for space, the office squad is making a brave effort to adjust to their new headquarters 
on the back staircase. Thank you, girls ! 
Dr. Zee Frogstein — Biology Lecturer 

Game on girls, let's get started. The chemical nature of protoplasm. . . . Yes, 
I did make this dress. No, it's not peaux (ie soie, it's linen. The chemical nature 
of . . . Oh, did I tell you about the time I jetted out to Florida for the weekend? 
. . . Yes, and I live in the part of the village where the apartments. . . . No, I 
didn't get married in the Sephardic Shul; it was the Fifth Avenue Synagogue, and 
my grown was brocade; I made it myself. It was a nice job, wasn't it. . . . Well 
you should see the lithograph we've gotten for the living room. You know how a 
lithograph is made, don't you. . . . Yes, Miss Gordon, I was in the same class as 
Gardner McKay at Cornell. . . . Girls, really, we must get going. The^ chemical 
nature of protoplasm. ... It is composed of . . . Oh, there's the bell. Dismissed! 
Sotig from the Glee Club of the Estahlishtnent 
I'm dreaming of a clean lunchroom 
Just like the one we used to know. 
Where one can in solitude, take a big bite 
And not have a neighborly roach give one fright. 
Where one smells dew drops, instead of tuna-stench. 
And where one can remain unstained after sitting on a bench. 
I'm dreaming of a clean lunchroom 
Which I hope will make you able to 
Eat your lunch without a frown 
And, above all, once you eat it, keep it down. 
Dr. Spitz — A Soliloquy 

Leesin Mees, you aren't paying attention. Bimkoi?)i all this foolishness you 
should spend more time reading Dikduk and other interesting aspects of culture. 
And no talking. Loi Laasois et zeh. Feesher, are you eeding? Don't they feed you 
at home.' Pechtmen, why are you holding that plastic dinosaur in your lap.' You 
rilly don need dat. Horoveetz, Shvi Yashar. Boikoveetz, toin around. Shneidehr, 
Vineberger, you are talking. Rabinoveetz, don be snikky. You'll go to da office. 
Well, it's nice to know you're graduating this year. What? I'm gedding your sister?! 





OR: CENTRAL TODAY 

bv Rachelle Pachtman 

Brummel — 0« Culture* 

(Hey you deah, open da windal) 'T feel dat culture is ven- impawtint. On 
accouna widout it ya can't get nowhere. I mean tink of Shakespeare, and da rest 
of doze guys. I guarantee ya dey didn't waste no time on comic books and television. 
An look where dey got. So, if ya feel ya wanna hear da Beatles insteada Bach, I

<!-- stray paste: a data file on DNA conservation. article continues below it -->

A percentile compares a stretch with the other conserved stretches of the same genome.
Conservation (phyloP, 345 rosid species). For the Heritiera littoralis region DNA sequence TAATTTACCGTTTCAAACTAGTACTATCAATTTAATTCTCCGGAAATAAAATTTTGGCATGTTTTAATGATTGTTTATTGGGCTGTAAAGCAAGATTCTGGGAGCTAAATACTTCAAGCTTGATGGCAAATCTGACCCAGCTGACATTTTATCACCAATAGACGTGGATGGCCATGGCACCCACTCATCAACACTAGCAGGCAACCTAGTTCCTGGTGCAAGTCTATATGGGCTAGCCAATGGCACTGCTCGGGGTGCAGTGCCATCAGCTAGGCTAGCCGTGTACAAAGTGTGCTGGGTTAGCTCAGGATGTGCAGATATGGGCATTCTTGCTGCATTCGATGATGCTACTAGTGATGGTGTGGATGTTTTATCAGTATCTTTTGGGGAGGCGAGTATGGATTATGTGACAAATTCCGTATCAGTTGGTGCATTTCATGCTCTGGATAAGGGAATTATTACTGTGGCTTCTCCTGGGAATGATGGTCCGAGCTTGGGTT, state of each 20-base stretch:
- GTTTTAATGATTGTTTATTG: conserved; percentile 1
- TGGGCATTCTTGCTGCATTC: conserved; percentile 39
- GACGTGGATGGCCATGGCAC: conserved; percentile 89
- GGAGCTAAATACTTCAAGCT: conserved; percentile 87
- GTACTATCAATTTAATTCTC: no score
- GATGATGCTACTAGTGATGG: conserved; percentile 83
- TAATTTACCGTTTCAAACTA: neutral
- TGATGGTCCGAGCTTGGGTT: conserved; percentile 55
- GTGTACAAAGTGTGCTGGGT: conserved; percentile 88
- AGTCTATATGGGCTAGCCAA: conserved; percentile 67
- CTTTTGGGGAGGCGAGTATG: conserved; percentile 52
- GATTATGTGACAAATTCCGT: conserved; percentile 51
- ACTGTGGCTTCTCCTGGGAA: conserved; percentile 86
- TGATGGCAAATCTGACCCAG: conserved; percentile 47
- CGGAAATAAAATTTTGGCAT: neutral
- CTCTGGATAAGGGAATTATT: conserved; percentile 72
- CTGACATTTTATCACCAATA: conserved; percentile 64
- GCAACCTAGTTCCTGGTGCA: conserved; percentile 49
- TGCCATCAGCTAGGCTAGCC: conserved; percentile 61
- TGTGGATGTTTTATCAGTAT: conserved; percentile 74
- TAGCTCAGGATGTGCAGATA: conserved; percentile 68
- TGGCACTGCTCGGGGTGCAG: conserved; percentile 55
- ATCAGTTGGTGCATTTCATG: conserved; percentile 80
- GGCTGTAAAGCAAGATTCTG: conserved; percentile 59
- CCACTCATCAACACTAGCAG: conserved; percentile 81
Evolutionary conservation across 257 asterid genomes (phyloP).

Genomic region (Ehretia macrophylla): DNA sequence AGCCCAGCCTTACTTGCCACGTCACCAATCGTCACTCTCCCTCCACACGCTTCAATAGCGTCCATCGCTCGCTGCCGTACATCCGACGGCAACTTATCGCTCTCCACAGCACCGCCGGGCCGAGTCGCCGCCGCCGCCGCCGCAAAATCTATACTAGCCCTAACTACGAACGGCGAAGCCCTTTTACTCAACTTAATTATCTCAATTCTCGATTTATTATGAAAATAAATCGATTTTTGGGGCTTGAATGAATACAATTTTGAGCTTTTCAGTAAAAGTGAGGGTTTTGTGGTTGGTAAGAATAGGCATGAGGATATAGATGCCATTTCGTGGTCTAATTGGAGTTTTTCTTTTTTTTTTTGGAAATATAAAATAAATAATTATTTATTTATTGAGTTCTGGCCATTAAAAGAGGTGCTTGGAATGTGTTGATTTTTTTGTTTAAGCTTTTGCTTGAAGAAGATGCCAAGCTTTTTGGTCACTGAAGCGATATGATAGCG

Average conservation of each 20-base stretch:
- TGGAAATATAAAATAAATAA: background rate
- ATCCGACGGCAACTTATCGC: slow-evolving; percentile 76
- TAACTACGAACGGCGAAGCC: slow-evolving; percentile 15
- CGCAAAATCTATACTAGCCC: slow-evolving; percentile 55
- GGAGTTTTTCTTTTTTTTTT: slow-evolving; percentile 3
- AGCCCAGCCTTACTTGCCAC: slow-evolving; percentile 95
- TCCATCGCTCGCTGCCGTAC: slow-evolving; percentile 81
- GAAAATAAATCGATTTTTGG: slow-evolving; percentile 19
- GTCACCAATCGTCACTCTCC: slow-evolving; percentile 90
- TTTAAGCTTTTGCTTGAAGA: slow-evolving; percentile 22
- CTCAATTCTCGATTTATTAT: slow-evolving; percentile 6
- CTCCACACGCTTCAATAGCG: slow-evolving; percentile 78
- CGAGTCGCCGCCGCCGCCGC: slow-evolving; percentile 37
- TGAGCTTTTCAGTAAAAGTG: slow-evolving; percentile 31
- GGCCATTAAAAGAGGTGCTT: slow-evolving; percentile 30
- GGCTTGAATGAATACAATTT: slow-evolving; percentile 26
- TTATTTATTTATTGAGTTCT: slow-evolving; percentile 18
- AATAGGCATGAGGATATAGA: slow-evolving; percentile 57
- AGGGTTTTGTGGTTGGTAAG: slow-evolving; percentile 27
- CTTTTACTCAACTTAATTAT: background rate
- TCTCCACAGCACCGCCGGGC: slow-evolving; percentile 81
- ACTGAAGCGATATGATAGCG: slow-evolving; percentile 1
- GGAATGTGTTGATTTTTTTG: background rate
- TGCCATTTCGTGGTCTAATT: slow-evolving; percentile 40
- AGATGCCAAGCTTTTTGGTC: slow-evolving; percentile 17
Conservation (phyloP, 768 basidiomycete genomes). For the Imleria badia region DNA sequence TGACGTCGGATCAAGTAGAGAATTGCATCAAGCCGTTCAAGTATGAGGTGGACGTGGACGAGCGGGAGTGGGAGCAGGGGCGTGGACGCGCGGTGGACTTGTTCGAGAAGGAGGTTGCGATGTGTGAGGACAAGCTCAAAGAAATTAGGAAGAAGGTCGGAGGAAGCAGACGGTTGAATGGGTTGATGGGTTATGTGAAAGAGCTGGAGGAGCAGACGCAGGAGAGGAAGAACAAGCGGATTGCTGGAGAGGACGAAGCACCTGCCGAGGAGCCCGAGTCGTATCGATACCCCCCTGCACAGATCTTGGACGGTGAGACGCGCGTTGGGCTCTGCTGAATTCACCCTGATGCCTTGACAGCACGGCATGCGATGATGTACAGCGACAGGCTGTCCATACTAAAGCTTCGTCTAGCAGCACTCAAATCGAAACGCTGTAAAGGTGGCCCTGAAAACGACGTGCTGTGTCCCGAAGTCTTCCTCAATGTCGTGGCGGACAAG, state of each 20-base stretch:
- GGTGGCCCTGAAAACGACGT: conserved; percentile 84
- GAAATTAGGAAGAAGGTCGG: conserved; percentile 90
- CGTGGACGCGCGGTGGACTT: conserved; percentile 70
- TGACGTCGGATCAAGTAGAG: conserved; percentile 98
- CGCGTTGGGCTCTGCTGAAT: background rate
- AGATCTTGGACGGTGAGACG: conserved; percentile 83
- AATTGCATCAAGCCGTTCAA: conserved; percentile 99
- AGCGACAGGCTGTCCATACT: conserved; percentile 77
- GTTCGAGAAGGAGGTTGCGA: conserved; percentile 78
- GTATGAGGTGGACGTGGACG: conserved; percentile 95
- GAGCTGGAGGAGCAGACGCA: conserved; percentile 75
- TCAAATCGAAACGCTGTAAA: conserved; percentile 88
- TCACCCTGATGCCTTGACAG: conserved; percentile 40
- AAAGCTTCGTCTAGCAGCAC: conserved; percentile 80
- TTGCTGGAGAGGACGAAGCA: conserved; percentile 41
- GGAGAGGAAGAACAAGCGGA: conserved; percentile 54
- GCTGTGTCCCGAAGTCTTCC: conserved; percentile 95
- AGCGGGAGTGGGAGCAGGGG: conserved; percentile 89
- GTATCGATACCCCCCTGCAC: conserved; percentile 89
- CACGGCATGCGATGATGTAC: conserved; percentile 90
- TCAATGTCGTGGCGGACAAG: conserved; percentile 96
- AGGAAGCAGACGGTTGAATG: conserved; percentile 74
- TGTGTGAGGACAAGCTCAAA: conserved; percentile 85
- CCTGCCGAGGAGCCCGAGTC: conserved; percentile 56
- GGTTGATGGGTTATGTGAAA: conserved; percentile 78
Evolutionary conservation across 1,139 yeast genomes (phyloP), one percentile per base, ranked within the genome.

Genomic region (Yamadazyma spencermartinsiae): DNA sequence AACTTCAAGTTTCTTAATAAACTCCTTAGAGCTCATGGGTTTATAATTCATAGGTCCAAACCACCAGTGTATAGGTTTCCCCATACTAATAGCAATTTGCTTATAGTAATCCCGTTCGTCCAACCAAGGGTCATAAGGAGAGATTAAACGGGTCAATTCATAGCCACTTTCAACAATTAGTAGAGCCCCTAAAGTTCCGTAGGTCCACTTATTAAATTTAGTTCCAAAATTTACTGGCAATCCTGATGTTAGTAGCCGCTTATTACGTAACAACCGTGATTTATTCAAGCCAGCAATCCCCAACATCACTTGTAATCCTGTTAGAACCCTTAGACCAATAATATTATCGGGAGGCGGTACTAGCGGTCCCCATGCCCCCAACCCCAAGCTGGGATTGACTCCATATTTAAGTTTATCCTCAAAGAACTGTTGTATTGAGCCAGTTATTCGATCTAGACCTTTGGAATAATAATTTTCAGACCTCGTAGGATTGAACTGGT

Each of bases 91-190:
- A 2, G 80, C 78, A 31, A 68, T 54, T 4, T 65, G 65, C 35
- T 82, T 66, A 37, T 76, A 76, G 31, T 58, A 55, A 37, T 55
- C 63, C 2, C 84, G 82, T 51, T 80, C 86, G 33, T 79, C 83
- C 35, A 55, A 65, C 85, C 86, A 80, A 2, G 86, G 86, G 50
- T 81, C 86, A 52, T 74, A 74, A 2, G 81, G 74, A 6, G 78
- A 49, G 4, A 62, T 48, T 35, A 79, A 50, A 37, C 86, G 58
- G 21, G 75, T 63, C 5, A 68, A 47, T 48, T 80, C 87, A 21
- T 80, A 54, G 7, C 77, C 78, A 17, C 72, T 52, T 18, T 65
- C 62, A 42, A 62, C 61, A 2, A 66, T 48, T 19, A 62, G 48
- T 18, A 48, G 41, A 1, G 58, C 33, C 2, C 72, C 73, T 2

oige ya ta conqua dat oige. 

*also Grama. 
Heard During Advanced Chicken Anatomy 

I can't touch it. . . . Please cut the head off for me. . . . BLOOD! Oh, it's 
bleeding. . . . Why didn't I wear rubber gloves. . . . Do you smell something 
funny. . . . 'Watch out, clear a path, I think she's going to be sick. ... I still 
can't touch it. . . . It's real and ... Do I have to cut the head off? Yes. 
... Oh I Look what I found, ooh, a hver. . . . That's not the liver; it's the in- 
testines, Stupid. ... It looked like a liver to me. . . . What is that stuff coming 
out of the intestines.' ... I tliink I'm going to be sick. . . . We would like to 
announce a new sect which has arisen here among the members of the Establishment: 
We now have a grand total of, yes, no, it's one hundred four vegetarians! 
Dr. Elmer Fudd — Renowned Authority on the Syllabus (Rumor has it he was the 

original founder.) 

"Young ladies (I may caU you ladies, mayn't I? It is proper, isn't it?) I would 
like to explain to you the aged but wonderful teachings of the syllabus. According 
to my syllabus (I have it right here with me. I carry it with me all the time, you 
know — never caught without it!) you will learn the following, be held responsible 
for it, be tested on it, and marked accordingly: Twent)-three Alexandrans — 2c^, 
fifty Shakespearian sonnets — Sfc philosophy, let's try this thousand-page essay of 
Dante's on the effect of toothpaste on the economy of English authors — that's 10%, 
since it is a thousand pages. Afy, we have 76% left to cover! We'll have to triple 
up on assignments. But we must stick to the syllabus. However, I'm sure you all 
agree that this is fair. It is fair, don't you agree.' . . . Isn't it fair. . . . I'm sure 
you all agree, don't you! I've told you this before: I'm not running a popularity 
contest. 
The Youth of the Establishment Would Like to Suggest the Following Additional 

Clubs: 

(1) The care and feeding of the Peruvian Turtle club. 

(2) Nose-muff knitting group 

(3) Creative finger twitching 

(4) Pre-Revolutionar)- fingerpainting 

(5) Kindergarten fingerpainting 

(6) Spanish Ethics 

(7) Advanced slinky throwing 

(8) Beginners' marble-racing 

(9) How to ignore the ever-present candy-machine 

(10) Fift)- ways to stretch your allowance 

(11) Beginners' homework ignoring 

(12) Advanced syllabus appreciation